دانلود مقاله ISI انگلیسی شماره 24709
عنوان فارسی مقاله

پیاده سازی برآوردگر بیانکو و Yohai برای رگرسیون لجستیک

کد مقاله سال انتشار مقاله انگلیسی ترجمه فارسی تعداد کلمات
24709 2003 23 صفحه PDF سفارش دهید محاسبه نشده
خرید مقاله
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عنوان انگلیسی
Implementing the Bianco and Yohai estimator for logistic regression
منبع

Publisher : Elsevier - Science Direct (الزویر - ساینس دایرکت)

Journal : Computational Statistics & Data Analysis, Volume 44, Issues 1–2, 28 October 2003, Pages 273–295

کلمات کلیدی
برآورد مقاوم - تابع نفوذ - رگرسیون لجستیک - حداکثر احتمال -
پیش نمایش مقاله
پیش نمایش مقاله پیاده سازی برآوردگر بیانکو و Yohai برای رگرسیون لجستیک

چکیده انگلیسی

A fast and stable algorithm to compute a highly robust estimator for the logistic regression model is proposed. A criterium for the existence of this estimator at finite samples is derived and the problem of the selection of an appropriate loss function is discussed. It is shown that the loss function can be chosen such that the robust estimator exists if and only if the maximum likelihood estimator exists. The advantages of using a weighted version of this estimator are also considered. Simulations and an example give further support for the good performance of the implemented estimators.

مقدمه انگلیسی

Let Yi, 1⩽i⩽n, be independent Bernoulli variables whose success probabilities depend on the values of p-dimensional explanatory variables X1,…,Xn through the relation where F is a strictly increasing cumulative distribution function. Taking F(u)=1/(1+exp(−u)) results in the logit model, which is the model we will consider in this paper. To simplify notation, we will use γ=(α,βt)t and zi=(1,xit)t for all 1⩽i⩽n. An estimator for γ computed from the sample Xn={(x1,y1),…,(xn,yn)} is denoted . The maximum likelihood (ML) estimator is defined as equation(1.1) where is the conditional log-likelihood function calculated in γ and d(zitγ;yi) is the deviance component given by The ML estimator is the most efficient estimator (asymptotically), but it may behave very poorly in presence of outliers. Therefore, robust alternatives need to be constructed. In this paper, focus is on a generalization of (1.1) which consists of replacing the function d by another one. The estimator of interest is therefore defined by equation(1.2) where ϕ is a positive and almost everywhere differentiable function. It needs to satisfy ϕ(s;0)=ϕ(−s;1) for any score s, where a score value si=zitγ is obtained as a linear combination of a given parameter vector γ. Instead of working with ϕ, we will most of the time use the univariate function φ(s)=ϕ(s;0). The value φ(s) corresponding to an observation with y=0 gives the impact of a particular score s on the value of the objective function in (1.2). This function is assumed to be nondecreasing since a large positive score s should not be attributed to observations having a null y value and should therefore receive a larger weight in the function to minimize. We further require that , implying that a large negative score, what we expect for a value y=0, is not contributing to the objective function in (1.2). As (1.2) shows, the estimator belongs to the class of M-type estimators and the associated first-order condition is given by equation(1.3) where Ψ(s;0)=∂ϕ(s;0)/∂s and Ψ(s;1)=−Ψ(−s;0). Notice that these first-order conditions may have multiple solutions and we need to use the value of the objective function in (1.2) to select the final estimator. Throughout the paper we will use the notation ψ(s)=Ψ(s;0)=φ′(s). Particular cases of (1.2) have already been considered in the literature. First, the ML estimator obviously belongs to this class of M-estimators with φML(s)=−ln(1−F(s)). A more robust proposal is due to Pregibon (1982) who suggested an estimator defined by where λ is a strictly increasing Huber's type function. This estimator was designed to give less weight to observations poorly accounted for by the model but did not downweight influential observations in the design space. Moreover, it was not consistent. Then, Bianco and Yohai (1996) constructed a consistent and more robust version of Pregibon's estimator by working with a bounded function ρ, and defining equation(1.4) with C(γtzi) a bias correction term given by C(s)=G(F(s))+G(1−F(s))−G(1) where Substracting the term G(1) to the bias correction originally proposed by Bianco and Yohai (1996) is necessary to consider this estimator as a particular case of (1.2). Indeed, the estimator of Bianco and Yohai, simply denoted as BY from now on, corresponds to the univariate function φ given by equation(1.5) which satisfies the requirement to go to 0 at −∞. The construction of the BY estimator shows that the resulting φBY function only depends on the choice of the ρ function. In their 1996 paper, BY suggested using the following function: equation(1.6) where c is a tuning parameter, but stressed that other choices are possible. For this particular case, the right panel of Fig. 1 represents the corresponding φBY function. The left panel is for the classical ML. While φBY yields large but bounded values for large positive scores (corresponding to misclassified observations), the φML function returns extremely large values for these. Full-size image (3 K) Fig. 1. φ functions for the ML (left) and BY (right) estimators. Figure options This paper investigates some properties of estimators defined by an optimization problem of type (1.2), where we focus on the BY estimator. The latter estimator has been shown to be consistent, asymptotically normal, and to have good bias and robustness properties, while still being sufficiently efficient (see Bianco and Yohai, 1996). Numerical experiments we carried out confirmed these findings, but we did find one major inconveniency: when working with the loss function (1.6) it occurred frequently that the BY estimator was not existing. Even for samples without any outliers it might happen that the BY-estimator “explodes to infinity,” meaning that the minimum in (1.2) is attained at the edge of the real vector space. The contribution of the paper is twofold: (i) we propose a ρ function guaranteeing existence of the BY estimator as soon as the ML estimator exists; (ii) we propose a stable and quite fast algorithm to compute the BY estimator. The paper is organized as follows: Section 2 derives a criterium for the existence of the estimator at finite samples. This leads to the overlap condition of Albert and Anderson (1984) and Santner and Duffy (1986) for the existence of the ML estimator and to a short discussion in Section 3 of influence functions of M-type estimators in logistic regression. Weighted versions of M-type estimators are introduced in Section 4 while Section 5 outlines a fast and stable algorithm for the computation of the estimator. In Section 6, a simulation experiment and an example compare the BY-estimator with other robust estimators in logistic regression. Finally, Section 7 draws some conclusions.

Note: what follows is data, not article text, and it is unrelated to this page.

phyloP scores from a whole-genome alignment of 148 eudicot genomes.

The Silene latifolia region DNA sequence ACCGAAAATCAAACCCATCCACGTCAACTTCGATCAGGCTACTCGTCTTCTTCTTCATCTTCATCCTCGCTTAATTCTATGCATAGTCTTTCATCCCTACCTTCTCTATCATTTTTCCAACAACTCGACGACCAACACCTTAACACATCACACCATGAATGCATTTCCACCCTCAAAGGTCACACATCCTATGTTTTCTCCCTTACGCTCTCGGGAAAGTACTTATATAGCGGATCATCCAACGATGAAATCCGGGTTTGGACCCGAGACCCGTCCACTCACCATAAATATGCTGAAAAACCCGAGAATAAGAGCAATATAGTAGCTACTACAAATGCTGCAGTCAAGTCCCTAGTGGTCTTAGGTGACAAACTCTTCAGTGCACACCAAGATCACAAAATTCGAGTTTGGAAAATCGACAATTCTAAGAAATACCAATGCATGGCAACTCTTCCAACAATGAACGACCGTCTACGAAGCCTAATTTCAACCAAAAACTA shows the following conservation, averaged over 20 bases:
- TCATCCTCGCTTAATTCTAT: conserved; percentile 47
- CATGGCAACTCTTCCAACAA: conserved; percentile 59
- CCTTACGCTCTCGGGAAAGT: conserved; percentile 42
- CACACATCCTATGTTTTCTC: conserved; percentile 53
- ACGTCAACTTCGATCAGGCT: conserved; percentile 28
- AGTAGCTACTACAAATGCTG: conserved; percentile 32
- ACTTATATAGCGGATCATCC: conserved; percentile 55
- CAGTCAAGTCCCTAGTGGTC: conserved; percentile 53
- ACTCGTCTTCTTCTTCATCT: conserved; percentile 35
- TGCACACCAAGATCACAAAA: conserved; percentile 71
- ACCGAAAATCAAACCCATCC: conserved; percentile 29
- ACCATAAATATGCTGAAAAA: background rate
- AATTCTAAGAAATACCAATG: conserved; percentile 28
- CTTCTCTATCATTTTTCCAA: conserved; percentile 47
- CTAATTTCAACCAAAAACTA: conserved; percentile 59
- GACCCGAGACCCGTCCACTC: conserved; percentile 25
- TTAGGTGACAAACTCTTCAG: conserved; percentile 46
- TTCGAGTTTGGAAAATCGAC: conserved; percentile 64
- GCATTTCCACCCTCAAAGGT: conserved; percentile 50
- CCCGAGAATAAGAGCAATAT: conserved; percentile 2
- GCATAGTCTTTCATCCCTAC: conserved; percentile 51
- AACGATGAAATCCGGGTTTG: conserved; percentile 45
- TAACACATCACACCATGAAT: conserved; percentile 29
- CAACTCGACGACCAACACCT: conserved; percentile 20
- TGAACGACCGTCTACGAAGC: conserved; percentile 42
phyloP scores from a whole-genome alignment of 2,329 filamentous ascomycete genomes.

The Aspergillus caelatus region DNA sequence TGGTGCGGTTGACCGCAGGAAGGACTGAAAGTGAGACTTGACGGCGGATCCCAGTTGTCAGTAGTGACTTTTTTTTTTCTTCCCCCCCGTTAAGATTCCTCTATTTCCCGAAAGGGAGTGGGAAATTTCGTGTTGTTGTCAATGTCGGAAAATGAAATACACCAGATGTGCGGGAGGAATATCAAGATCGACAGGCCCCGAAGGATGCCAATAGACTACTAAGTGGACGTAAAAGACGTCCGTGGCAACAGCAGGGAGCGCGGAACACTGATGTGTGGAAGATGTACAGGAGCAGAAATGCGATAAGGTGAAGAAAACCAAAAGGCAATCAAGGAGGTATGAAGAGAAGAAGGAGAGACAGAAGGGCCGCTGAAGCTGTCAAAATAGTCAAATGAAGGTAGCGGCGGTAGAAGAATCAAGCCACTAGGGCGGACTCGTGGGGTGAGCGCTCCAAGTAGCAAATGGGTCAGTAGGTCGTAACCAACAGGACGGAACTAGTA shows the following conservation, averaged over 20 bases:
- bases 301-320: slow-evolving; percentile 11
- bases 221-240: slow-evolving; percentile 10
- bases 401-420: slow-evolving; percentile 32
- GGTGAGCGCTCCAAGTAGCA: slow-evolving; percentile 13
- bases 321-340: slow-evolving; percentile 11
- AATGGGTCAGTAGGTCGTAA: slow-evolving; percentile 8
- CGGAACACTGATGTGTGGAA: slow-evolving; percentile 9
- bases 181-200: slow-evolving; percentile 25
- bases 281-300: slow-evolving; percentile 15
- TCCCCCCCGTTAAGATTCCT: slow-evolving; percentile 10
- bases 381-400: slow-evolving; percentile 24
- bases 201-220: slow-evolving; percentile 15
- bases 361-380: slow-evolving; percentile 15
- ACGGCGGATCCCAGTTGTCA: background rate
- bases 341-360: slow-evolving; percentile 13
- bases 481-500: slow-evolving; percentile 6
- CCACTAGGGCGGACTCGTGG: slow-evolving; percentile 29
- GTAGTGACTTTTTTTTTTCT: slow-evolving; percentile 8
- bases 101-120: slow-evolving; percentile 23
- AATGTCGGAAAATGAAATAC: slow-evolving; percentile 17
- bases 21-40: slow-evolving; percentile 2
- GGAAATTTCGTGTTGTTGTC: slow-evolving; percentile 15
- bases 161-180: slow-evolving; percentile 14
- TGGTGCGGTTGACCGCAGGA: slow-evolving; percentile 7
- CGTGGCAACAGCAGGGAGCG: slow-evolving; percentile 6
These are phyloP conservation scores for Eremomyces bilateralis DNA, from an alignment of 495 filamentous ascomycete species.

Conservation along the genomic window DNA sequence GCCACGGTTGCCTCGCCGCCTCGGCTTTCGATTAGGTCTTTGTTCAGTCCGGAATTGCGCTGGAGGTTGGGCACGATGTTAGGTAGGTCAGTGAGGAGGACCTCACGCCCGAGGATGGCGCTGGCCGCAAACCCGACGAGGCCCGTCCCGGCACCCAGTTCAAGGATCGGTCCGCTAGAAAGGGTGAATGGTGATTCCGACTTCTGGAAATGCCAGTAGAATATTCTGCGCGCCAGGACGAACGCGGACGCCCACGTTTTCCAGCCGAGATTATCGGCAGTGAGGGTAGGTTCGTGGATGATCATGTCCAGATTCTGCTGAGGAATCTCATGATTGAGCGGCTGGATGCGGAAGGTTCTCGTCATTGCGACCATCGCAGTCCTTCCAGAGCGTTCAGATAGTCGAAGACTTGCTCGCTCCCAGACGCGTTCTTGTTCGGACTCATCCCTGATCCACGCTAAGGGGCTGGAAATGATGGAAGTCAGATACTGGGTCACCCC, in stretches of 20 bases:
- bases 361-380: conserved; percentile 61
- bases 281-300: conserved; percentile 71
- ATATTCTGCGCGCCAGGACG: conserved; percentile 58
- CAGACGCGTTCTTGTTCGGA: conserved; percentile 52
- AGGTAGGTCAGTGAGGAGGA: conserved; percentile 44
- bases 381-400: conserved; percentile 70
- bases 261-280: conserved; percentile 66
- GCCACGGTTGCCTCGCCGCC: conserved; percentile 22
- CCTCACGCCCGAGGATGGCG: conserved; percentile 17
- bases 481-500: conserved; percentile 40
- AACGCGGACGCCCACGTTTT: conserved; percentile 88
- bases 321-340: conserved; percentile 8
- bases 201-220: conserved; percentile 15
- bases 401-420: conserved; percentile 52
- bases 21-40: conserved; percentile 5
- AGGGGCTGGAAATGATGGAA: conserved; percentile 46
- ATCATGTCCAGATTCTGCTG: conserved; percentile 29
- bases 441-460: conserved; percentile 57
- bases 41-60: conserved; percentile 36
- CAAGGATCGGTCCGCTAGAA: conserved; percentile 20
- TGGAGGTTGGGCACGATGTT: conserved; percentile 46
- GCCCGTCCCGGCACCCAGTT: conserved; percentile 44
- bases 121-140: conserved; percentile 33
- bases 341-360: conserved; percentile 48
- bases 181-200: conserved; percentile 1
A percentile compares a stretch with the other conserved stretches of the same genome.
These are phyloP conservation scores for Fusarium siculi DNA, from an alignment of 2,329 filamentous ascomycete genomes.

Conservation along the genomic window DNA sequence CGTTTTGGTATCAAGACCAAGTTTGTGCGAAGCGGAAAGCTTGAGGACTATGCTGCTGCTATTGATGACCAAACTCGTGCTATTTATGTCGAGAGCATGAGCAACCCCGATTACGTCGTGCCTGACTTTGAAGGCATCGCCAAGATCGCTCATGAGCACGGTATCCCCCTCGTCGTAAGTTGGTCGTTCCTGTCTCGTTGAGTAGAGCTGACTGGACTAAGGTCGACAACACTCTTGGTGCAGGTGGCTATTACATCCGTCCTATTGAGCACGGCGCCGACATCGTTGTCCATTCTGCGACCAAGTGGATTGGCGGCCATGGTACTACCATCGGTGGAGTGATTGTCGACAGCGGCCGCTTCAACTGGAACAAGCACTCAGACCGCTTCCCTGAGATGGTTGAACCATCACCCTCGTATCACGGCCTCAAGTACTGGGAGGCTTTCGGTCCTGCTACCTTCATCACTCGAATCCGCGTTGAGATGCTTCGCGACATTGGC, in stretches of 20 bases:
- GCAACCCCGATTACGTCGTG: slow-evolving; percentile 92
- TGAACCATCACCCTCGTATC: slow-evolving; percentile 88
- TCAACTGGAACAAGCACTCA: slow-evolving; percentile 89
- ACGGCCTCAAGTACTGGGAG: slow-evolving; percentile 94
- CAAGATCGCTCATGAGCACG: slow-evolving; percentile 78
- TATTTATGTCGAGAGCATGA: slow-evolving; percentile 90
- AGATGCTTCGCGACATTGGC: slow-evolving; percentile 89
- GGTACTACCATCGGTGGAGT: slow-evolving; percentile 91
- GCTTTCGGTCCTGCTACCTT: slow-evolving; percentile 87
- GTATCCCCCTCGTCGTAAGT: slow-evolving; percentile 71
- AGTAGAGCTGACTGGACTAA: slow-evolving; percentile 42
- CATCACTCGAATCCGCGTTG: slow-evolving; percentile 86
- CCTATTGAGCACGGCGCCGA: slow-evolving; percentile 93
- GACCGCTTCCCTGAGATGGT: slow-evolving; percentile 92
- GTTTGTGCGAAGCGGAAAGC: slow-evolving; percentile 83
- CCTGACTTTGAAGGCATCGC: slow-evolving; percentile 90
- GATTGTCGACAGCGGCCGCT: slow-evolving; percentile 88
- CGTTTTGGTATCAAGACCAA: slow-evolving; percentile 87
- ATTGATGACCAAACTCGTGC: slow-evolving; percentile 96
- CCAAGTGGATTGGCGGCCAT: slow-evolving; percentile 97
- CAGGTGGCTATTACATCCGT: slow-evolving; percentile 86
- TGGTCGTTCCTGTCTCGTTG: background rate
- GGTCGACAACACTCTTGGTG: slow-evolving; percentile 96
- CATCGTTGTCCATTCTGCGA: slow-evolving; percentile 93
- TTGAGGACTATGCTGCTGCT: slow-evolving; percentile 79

نتیجه گیری انگلیسی

In this paper, the estimator of BY for logistic regression is revisited. Bianco and Yohai (1996) proved consistency and asymptotical normality of their estimator. Furthermore, the bias behavior of the estimator was shown to be very attractive with respect to other existing estimators. However, due to the lack of efficient algorithms to compute it, this estimator has not been used much in practice. In this paper, a fast and stable algorithm for the BY estimator was proposed. It has been shown that, using the implemented algorithm, this estimator can without any doubt compete with other existing procedures. The good performance of this estimator at finite samples requires a slight modification of the original proposal of Bianco and Yohai (1996). For the newly introduced loss function, the estimator exists for any data set with overlap. This condition is equivalent to the usual requirement for the existence of the classical ML procedure, and is the best one can get. The robustness of the estimator of BY was already observed by Bianco and Yohai (1996). It has been assessed here by means of a study of the influence function of the estimator and its weighted version. Computing other measures of robustness turns out to be less evident in the logistic regression model. For example, computation of the breakdown point, as was done for the ML estimator by Croux et al. (2002), appears to be much more difficult. Furthermore, focus was only put on the estimation part for the logistic regression model, leaving aside the testing problem. Cantoni and Ronchetti (2001) obtained results for the testing part for M-estimators, which could be applicable to the BY estimator as well.